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Revisiting The Career Of Gospel-Singer-Turned-Hit-Maker Garnet Mimms


This is FRESH AIR. Garnet Mimms is all but forgotten today, but he was one of the early voices of soul. His records have been long sought by collectors, especially from his glory days on United Artists and Veep Records. Thanks to a new collection of those recordings, called "Looking For You," rock historian Ed Ward has Mimms' story.


GARNET MIMMS: (Singing) Come on back. Come on home. You went away and left me alone in this empty place. Everywhere I go, all I see is your sweet face. Though my pain keeps on growing, there's one thing you should be knowing. Come on back.

ED WARD, BYLINE: Listening to the way he sings, it's undeniable that Garnet Mimms came up in the church and had a gospel career of sorts before hitting the big time. He was born Garrett Mimms in 1933 in West Virginia, but everyone called him Garnet for some reason. And after he'd grown up singing next to his mother in church, the Mimms family moved to Philadelphia, where he was in several gospel groups that made records. His day job was in the laundry at Temple University, though, and he'd listen to the radio and heard Jackie Wilson and Sam Cooke there. In the Army, Mimms put together an R and B group, the Deltones. And after he mustered out, he formed the Gainors, a group that included his friend Sam Bell and another future star, Howard Tate. The Gainors made a record for Cameo, but the group never caught on, so Garnet and Bell formed The Enchanters with Zola Pernell. And after a few gigs in a club in 1963, they invited producer Jerry Ragovoy to one of their shows, and he was hooked. Ragovoy was in the process of moving to New York to write and produce with Bert Berns, and Ragovoy was so excited about the first song he and Berns wrote that he called Garnet up and told him to bring The Enchanters to New York to cut it. And so a masterpiece was born.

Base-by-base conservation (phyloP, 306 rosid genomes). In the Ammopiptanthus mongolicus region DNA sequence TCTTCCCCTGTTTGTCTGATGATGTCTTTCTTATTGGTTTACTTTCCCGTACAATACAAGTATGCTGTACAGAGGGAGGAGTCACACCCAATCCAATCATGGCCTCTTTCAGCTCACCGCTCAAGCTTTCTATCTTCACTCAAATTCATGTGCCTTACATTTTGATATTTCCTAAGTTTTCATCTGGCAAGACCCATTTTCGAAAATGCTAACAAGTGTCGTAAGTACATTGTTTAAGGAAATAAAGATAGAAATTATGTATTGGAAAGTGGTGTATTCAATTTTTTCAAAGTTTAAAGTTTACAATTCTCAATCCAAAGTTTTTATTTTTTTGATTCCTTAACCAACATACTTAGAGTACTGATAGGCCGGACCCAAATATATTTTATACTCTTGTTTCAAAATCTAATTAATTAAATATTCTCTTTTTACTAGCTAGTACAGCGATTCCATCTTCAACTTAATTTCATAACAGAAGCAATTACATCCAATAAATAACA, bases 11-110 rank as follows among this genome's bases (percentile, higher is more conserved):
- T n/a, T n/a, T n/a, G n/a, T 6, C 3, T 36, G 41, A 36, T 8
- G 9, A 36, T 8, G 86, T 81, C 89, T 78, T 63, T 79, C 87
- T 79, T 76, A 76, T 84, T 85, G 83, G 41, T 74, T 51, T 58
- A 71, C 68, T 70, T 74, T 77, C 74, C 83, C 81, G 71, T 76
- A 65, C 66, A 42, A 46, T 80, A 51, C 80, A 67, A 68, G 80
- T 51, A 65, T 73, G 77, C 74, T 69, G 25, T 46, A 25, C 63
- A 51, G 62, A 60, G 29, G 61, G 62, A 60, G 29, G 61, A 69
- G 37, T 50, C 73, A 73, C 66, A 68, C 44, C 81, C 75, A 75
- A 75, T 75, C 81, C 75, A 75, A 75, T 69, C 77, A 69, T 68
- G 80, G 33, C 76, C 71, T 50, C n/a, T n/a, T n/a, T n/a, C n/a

THE ENCHANTERS: (Singing) Cry, cry baby, cry baby, cry baby, welcome back home. Now he told you that he'd love you much more than I, but he left you, and you don't, you just don't know why. And when you don't know what to do, you come running and start to cry, cry baby.

WARD: Ragovoy knew it was a hit. The labels he took it to disagreed. There had never been a record that sounded like it. But finally, United Artists took a chance on it. United Artists was one of the film studios that had recently entered the record business, but their inexperience couldn't hold "Cry Baby" back. It shot to the top of the R and B charts and went to No. 4 on the pop charts. Warner Bros. had also started a label - Loma - for black pop music. And The Enchanters went over there to record while Garnet stayed with UA. Ragovoy produced both acts and changed Mimms' sound for his first solo record.


MIMMS: (Singing) Tell me, tell me, baby. Tell me, tell me, baby 'cause I've got to know, I really got to know. I can't go on unless you tell me so. Say it wasn't you, girl, that they saw last night, dancing and carrying on with my best friend till the early bright. Tell me you were home in bed. Tell me you were down with the flu. Tell me anything, baby, but don't let me find out that you been untrue.